By Kimberly Kindy
Washington Post Staff Writer
Friday, March 6, 2009
Deep inside the economic stimulus package is a $1 billion prize that, in five short words, shows the benefits of being in power in Washington.
The funding, for "fossil energy research and development," is likely to go to a power plant in a small Illinois town, a project whose longtime backers include a group of powerful lawmakers from the state, among them President Obama.
They were unable to prevent the "clean coal" research project known as FutureGen from being abruptly killed last year by the Bush administration, which had created it and promoted it across the world as an environmentally sound way to produce power.
But now those same Illinois legislators -- including Rahm Emanuel, now White House chief of staff, and Ray LaHood, now transportation secretary -- control the White House and hold key leadership positions in Washington, and FutureGen is on the verge of resurrection.
Energy Secretary Steven Chu said yesterday that he would support the plant with "some modifications."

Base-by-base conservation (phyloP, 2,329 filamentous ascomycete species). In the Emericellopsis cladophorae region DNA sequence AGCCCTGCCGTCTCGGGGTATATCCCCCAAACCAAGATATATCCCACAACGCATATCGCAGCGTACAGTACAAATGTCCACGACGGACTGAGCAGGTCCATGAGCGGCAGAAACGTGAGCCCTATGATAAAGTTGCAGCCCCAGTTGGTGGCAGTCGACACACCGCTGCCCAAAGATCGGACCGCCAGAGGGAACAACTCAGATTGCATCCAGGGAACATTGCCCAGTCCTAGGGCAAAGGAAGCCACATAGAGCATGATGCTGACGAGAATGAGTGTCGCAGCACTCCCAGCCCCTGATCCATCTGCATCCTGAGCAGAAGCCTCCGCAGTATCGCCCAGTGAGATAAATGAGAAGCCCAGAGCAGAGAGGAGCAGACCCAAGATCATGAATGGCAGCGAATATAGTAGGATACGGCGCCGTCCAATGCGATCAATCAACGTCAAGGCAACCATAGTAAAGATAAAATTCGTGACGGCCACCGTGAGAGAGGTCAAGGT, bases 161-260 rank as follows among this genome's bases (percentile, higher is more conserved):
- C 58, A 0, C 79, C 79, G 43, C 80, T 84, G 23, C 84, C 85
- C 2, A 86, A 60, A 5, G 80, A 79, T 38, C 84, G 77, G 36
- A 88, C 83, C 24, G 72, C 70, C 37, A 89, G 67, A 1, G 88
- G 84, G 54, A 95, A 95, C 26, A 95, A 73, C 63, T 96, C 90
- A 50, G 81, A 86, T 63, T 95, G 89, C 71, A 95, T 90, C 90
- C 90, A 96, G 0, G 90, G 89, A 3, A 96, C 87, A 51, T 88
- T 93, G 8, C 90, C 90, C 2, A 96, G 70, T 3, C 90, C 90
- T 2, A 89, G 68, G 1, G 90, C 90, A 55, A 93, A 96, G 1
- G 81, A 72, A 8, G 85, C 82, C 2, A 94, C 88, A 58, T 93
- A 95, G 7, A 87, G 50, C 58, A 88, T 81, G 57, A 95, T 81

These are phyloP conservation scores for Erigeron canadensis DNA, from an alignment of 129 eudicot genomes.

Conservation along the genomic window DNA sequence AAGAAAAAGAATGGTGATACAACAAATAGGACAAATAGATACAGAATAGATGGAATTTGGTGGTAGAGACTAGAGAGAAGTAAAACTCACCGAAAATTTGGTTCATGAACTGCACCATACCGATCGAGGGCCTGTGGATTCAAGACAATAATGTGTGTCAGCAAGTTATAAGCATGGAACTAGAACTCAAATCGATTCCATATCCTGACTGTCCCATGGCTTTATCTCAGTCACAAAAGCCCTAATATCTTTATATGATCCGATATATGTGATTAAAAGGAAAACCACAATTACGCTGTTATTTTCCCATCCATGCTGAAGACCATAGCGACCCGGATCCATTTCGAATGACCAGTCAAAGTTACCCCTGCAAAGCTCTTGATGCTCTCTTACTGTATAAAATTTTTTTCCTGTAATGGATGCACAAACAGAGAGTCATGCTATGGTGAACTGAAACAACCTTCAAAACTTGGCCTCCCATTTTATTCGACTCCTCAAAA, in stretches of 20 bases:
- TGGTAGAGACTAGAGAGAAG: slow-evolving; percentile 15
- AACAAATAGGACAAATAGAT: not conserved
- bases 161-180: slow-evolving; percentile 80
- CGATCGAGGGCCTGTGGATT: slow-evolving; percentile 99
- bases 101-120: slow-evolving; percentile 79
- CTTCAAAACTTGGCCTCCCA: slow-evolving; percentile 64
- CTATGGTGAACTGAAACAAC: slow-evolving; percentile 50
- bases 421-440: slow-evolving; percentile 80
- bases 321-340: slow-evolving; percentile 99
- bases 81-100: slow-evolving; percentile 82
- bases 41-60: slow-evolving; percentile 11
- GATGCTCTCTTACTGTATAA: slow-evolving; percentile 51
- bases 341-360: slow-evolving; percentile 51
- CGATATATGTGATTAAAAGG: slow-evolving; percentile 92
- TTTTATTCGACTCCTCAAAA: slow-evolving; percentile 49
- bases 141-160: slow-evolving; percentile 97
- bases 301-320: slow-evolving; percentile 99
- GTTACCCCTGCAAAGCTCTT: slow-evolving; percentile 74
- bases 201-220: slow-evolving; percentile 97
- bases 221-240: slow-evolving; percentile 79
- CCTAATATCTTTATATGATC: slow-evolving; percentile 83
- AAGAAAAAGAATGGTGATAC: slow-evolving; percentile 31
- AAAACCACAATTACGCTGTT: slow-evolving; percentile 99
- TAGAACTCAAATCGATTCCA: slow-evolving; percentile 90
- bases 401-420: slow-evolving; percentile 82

"I have to say, there are many, many good things about it," Chu said after testifying before a Senate committee.
If FutureGen lived up to its promises, it would revolutionize the use of coal. On what is now 400 acres of cornfields in Mattoon, Ill., backers plan to build a commercial-size power plant that would produce 275 megawatts of electricity, enough to power 150,000 homes. Instead of releasing the resulting carbon dioxide emissions into the air as pollution, however, the plant would pump them into deep geologic formations thousands of feet below Earth's surface.
The project's goal is to test and develop affordable technology, on a commercial scale, that can remove 90 percent of emissions produced by coal plants. Chu said he thinks that the plant -- which would be built with a group of private coal and utility companies known as the FutureGen Alliance -- will move forward with some changes that have not yet been determined and will become a part of larger "portfolio" of research plants developed with other countries.
The FutureGen plant is expected to create jobs, and backers are currently pushing it as a stimulus project that could employ as many as 11,000 workers. The alliance must compete for the stimulus funds, but Chu's support adds significant momentum to the effort.